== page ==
He also left instructions for a small monastery in which foreign monks may train as Dhamma-duta (Dhamma missionaries). It now functions under the name "Daun Kiam" or Suan Atammayatarama.

A similar facility for nuns, Thai and foreign, awaits the women who will make it happen. He called it Dhamma-Mata (Dhamma Mothers, those who give birth to others through Dhamma).

Ajarn Buddhadasa died in 1993 after a series of heart attacks and strokes that he kept bouncing back from in order to teach.

The final stroke occured as he was preparing notes for a talk to be given on his birthday in two days (27 May). Suan Mokkh carries on in the hearts and actions of all those who have been inspired and guided by his example and words. Suan Mokkh is not so much a physical place as it is the space of liberation that we all must discover in this very life.


Rod Bucknell first became seriously interested in Buddhism in the mid -1960's, when, during a visit to Thailand, he was introduced to the techniques of insight meditation. After spending a year in various Thai meditation centers and monasteries, he took ordination as a bhikkhu (monk) under the guidance of Ajahn Pannananda of Wat Cholapratan Rangsarit. He soon became interested also in the teachings of Ajahn Buddhadasa, and, recognizing their potential value to westerners, began translating some of the Ajahn's more important works into English. During the four years he spent in the Sangha, he translated altogether six works of varying length, usually in close consultation with the Ajahn in order to ensure accuracy in the rendering of key concepts. Despite his return to lay life, he maintains a close interest - both scholarly and practical - in Ajahn Buddhadasa's teachings, and has published several related articles in religious studies journals. He is currently a lecturer in the Department of Studies in Religion at the University of Queensland, Australia.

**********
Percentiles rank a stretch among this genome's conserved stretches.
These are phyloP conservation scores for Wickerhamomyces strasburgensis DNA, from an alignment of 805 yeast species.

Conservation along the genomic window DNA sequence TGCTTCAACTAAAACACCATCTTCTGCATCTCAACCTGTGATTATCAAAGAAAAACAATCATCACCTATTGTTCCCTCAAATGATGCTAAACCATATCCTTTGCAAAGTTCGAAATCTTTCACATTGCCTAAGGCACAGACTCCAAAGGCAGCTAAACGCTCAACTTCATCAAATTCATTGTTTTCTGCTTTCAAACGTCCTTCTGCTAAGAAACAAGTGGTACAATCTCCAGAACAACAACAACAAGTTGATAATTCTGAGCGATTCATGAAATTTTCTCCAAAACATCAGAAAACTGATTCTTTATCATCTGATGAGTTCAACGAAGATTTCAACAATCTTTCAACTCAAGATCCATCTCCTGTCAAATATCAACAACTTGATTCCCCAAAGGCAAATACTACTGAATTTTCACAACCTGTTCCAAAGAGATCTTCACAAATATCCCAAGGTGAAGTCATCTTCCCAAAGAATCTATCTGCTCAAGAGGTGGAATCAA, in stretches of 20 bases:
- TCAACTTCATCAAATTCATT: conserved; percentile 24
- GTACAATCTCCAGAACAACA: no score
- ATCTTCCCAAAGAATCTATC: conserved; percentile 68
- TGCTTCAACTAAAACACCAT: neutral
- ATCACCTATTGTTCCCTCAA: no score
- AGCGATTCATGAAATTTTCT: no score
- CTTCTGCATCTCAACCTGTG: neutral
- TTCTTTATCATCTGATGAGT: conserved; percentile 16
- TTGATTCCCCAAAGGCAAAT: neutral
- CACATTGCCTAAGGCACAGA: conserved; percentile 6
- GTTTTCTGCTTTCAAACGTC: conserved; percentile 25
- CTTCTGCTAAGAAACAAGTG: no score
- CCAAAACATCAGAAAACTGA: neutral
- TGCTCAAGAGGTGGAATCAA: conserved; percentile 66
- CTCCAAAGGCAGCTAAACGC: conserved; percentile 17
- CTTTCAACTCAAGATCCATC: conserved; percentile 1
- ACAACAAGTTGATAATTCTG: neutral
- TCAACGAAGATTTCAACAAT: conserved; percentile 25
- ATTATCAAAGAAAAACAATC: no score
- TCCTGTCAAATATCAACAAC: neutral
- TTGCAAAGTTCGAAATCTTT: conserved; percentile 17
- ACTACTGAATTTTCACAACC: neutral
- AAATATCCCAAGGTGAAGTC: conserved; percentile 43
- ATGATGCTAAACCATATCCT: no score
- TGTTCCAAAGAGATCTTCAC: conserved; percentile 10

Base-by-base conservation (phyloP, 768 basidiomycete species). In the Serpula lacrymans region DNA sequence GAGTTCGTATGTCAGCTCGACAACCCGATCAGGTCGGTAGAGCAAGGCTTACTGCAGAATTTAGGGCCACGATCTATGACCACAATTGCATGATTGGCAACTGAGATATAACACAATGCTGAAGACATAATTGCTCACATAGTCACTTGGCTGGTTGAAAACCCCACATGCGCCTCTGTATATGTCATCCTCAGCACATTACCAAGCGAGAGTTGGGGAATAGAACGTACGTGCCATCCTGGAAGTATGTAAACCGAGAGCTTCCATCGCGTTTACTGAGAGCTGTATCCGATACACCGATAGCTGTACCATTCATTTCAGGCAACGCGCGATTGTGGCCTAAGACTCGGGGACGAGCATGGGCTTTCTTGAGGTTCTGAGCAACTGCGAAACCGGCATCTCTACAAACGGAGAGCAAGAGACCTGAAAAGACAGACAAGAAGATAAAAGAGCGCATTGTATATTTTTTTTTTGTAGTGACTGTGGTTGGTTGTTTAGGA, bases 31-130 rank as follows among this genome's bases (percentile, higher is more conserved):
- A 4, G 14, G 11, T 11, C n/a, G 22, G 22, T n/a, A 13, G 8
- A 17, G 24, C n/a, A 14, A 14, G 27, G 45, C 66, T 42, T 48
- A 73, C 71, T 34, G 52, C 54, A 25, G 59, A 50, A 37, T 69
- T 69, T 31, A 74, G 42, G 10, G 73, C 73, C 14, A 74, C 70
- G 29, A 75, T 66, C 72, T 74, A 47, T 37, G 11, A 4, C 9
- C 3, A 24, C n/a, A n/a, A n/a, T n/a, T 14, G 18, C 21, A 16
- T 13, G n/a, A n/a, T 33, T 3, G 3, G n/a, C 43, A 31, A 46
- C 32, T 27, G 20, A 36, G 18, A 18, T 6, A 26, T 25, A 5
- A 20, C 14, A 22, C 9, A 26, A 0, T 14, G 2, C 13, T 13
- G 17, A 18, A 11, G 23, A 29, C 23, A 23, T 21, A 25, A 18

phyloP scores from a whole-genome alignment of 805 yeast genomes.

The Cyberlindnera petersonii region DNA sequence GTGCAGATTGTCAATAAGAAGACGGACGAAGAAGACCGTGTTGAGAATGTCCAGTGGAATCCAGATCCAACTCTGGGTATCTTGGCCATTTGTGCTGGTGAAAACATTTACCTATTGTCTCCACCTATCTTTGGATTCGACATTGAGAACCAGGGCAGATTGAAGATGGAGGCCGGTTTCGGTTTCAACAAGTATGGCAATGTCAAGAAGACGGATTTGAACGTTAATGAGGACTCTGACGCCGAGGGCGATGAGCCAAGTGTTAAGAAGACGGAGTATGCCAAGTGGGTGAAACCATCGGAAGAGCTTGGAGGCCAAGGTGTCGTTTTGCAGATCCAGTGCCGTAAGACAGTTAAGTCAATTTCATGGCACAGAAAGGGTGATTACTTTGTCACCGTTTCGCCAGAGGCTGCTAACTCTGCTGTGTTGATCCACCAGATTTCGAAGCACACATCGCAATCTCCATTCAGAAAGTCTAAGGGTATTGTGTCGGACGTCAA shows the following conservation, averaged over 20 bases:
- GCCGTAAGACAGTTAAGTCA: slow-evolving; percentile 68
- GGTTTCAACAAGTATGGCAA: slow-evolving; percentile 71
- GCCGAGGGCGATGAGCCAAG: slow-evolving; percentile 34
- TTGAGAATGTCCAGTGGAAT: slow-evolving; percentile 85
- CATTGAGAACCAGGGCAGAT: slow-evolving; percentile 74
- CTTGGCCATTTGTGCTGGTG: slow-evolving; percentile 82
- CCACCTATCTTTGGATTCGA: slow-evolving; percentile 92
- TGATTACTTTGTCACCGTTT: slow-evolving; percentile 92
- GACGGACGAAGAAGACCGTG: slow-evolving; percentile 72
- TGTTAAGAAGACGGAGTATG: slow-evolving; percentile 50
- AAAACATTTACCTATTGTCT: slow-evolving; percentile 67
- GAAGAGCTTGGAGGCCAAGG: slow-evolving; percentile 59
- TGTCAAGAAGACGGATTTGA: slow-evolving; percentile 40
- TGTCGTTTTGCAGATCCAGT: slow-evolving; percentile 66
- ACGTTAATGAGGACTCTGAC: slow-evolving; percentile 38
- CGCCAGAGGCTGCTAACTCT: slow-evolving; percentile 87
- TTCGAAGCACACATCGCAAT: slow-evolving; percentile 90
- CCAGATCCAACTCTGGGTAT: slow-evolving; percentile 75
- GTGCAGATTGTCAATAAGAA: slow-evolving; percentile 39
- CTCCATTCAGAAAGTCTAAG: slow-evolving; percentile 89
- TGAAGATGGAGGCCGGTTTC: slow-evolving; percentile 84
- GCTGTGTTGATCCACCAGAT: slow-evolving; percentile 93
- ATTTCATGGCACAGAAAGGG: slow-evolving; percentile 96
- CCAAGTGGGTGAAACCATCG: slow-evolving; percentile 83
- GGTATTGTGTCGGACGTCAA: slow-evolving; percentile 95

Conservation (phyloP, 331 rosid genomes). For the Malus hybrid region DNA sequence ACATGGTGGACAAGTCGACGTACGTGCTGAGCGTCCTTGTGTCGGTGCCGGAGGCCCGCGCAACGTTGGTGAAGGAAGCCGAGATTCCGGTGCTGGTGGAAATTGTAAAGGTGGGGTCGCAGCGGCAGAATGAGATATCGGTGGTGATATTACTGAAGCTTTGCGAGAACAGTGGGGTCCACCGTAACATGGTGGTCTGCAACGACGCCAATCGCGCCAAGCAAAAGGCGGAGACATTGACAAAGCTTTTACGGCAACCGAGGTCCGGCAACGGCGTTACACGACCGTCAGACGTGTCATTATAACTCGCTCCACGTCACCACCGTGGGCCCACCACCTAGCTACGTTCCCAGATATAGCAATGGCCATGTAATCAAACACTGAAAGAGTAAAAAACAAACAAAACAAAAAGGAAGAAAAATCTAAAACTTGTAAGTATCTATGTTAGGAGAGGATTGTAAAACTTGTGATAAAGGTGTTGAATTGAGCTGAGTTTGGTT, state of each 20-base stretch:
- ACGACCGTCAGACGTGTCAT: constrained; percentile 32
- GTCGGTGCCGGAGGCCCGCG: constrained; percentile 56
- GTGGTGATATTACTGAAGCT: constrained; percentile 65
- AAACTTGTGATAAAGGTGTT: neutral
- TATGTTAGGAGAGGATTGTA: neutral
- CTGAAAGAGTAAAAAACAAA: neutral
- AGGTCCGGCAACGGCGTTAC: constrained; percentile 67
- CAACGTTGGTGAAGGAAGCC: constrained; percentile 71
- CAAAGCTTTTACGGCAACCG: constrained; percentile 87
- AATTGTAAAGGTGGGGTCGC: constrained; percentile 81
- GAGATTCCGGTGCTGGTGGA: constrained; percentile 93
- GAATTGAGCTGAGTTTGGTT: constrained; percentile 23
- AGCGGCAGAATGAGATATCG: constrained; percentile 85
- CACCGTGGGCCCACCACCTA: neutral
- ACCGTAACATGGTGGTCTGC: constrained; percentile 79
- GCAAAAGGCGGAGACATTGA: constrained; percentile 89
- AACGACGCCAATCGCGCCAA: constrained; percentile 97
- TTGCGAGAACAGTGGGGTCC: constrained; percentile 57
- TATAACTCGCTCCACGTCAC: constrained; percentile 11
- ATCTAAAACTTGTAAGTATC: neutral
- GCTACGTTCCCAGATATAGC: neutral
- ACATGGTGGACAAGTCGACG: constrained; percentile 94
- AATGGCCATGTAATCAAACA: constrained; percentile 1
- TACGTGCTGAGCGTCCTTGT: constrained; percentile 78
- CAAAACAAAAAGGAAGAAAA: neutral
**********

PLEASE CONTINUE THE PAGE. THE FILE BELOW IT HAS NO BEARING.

HANDBOOK FOR MANKIND by Buddhadasa Bhikkhu

translated from the Thai by Ariyananda Bhikkhu (Roderick S. Bucknell)

For more information: Dhammadana Foundation c/o Suan Mokh Chaiya Surat Thani 84110 Thailand

First electronic edition: December 1996

Scanning & Proofreading: John Gebhardt: Email: [email protected]

This electronic edition is offered FOR FREE DISTRIBUTION ONLY
by arrangement with the Dhammadana Foundation.

This text is a gift of Dhamma. You may print this file for your personal use, and you may make and distribute unaltered copies of this file, provided that you charge no fees of any kind for its distribution.
Otherwise, all rights reserved


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See also: Vietnamese translation

Source: BuddhaNet, Australia, https://www.buddhanet.net/